Standing stiff, she says, “We need to talk.”
“Yes, we do. But Rosa will be here in a few minutes to begin dinner. We can talk after the kids are in bed. I need a shower, today was very long and I’m looking forward to getting into some clean clothes.”
Glancing around the bedroom, I take in the boxes sitting against the walls, unpacked. It looks like Lilith isn’t fully accepting the situation. That’s to be expected I guess. Though if this morning was any indication of how things will be, I believe she will become adjusted to her new life soon enough.
I walk back into the kitchen. Fresh from the shower, a pair of khakis and a polo have replaced my suit and tie.
My father never changed from suits and ties, never. He was far too rigid in his ways. I need to loosen up if I want the children to look at me as anything beyond their taskmaster.
Since I now have a family living here, I suppose I will have to be here more often than normal as well. Since I have taken on this house, I have used it as a place to lay my head, but that was the extent of it most of the time.
Rosa, the housekeeper and cook, has the kitchen filled with delicious smells. Steam is coming from the stove as she and Lilith talk.
Coming up behind Lilith, I wrap my arms around her waist. She stiffens against me as I nuzzle her neck. Placing a very light nip on her skin there, I say, “Go shower and get ready for dinner.”
Pulling away from my arms, she looks at me wide-eyed, “What?”
“You need to go shower then dress for dinner.”
“What do you mean?”
“Which part are you not understanding?” I ask. I’m confused. How is this even a question I need to address?
“What’s wrong with what I’m wearing? And what’s with telling me what to do?”
“You’re to be dressed for dinner. Sweatpants and ratty shirts are not dinner attire.”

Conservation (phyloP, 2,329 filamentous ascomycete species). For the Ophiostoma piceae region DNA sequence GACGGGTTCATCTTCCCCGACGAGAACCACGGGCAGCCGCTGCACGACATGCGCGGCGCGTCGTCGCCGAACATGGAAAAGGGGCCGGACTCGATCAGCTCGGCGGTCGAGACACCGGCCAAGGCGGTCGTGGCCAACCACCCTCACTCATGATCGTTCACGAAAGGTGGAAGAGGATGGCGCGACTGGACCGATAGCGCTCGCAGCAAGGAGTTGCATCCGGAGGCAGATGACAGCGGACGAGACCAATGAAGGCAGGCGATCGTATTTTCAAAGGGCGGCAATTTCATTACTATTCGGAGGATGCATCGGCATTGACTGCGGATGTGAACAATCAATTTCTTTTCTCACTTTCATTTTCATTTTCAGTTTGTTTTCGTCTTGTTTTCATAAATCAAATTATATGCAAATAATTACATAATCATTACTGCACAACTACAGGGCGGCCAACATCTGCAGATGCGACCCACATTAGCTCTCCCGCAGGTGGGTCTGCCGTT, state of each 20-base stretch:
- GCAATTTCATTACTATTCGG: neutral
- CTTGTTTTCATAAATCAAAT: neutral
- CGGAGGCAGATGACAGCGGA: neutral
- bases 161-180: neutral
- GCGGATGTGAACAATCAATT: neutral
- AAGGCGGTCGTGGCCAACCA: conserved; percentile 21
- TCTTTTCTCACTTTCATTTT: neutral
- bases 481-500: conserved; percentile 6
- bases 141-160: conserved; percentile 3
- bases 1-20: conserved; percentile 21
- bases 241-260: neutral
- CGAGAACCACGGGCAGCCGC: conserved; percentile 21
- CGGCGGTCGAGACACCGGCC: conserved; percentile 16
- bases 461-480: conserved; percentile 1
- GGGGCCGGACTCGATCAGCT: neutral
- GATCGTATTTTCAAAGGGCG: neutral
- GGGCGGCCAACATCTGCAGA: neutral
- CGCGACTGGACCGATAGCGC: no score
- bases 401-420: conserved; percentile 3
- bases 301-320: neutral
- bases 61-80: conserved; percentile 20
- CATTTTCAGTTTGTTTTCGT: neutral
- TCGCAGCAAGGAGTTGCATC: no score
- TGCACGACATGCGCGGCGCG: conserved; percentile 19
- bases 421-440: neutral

Taking hold of her hand, I pull her through the kitchen doors to the hall. Then I pull her along the route through the house to our bedroom.
This act of rebellion will not do at all.
Walking into the bedroom, I let go of her hand and pointing to the boxes, I say, “This is will not do. Unpack your things tomorrow. Make sure the children’s clothes are removed from the boxes as well. I want them cleaned. Tell Rosa before she leaves that you have a very big problem with your laundry and she will have it done.”
“I want all the boxes emptied in the next three days. Anything with Marshall on it or that belonged to him will be destroyed or returned. Your choice on what to do with those items.”
Next I point to the shower. “You are to be presentable for dinner. I do not ask you to dress formally but whatever you put on in the morning is not acceptable. Especially this.”
I consider her emerald eyes, they are on fire right now. She looks so angry I can tell she is barely containing her anger.
“You are absolutely beautiful. I want to see that beauty when I come home, not some slobby sweatpants.”
Leaving the room, I head back down the stairs to find the children. A nanny might be a good idea to have in the house. Someone who can make sure they are not destroying the place.
Dinner is a quiet affair with just us four until Evelyn decides we need to talk. She begins to ask every single question that comes to her little pink mind.
She bounces from why do we like green beans to how come her classroom has more chairs than desks. I didn’t know a child could ask so many questions while cramming food in her mouth so often she looks like a chipmunk.
Adam keeps looking at me curiously but keeps to himself while he eats. His only question is, “Will I still go to the same school?”
At the same time Lilith and I both answer differently. “Maybe,” and “Yes”.
Looking to her, I say, “Maybe. It depends on what the reports come back with.”
“No, they will stay in their schools. It’s what they know and they have friends there.”
Frowning, I look to Adam. “What do you want?”
“I want to stay.”
“We will talk about it tomorrow.”
Looking at me with the anger that hasn’t left her eyes since I sent her to clean herself up, Lilith says, “We will be talking about it tonight.”
Nodding my head, I say, “Among other things.”
On one hand, my children seem to be completely oblivious to the truth of our situation, and that’s a godsend. On the other hand, I hate deceiving them, and I definitely hate that they’re already starting to settle in.
I do not want to be here for the long term. I want my freedom back, I need it. We’re out of here the first chance we get.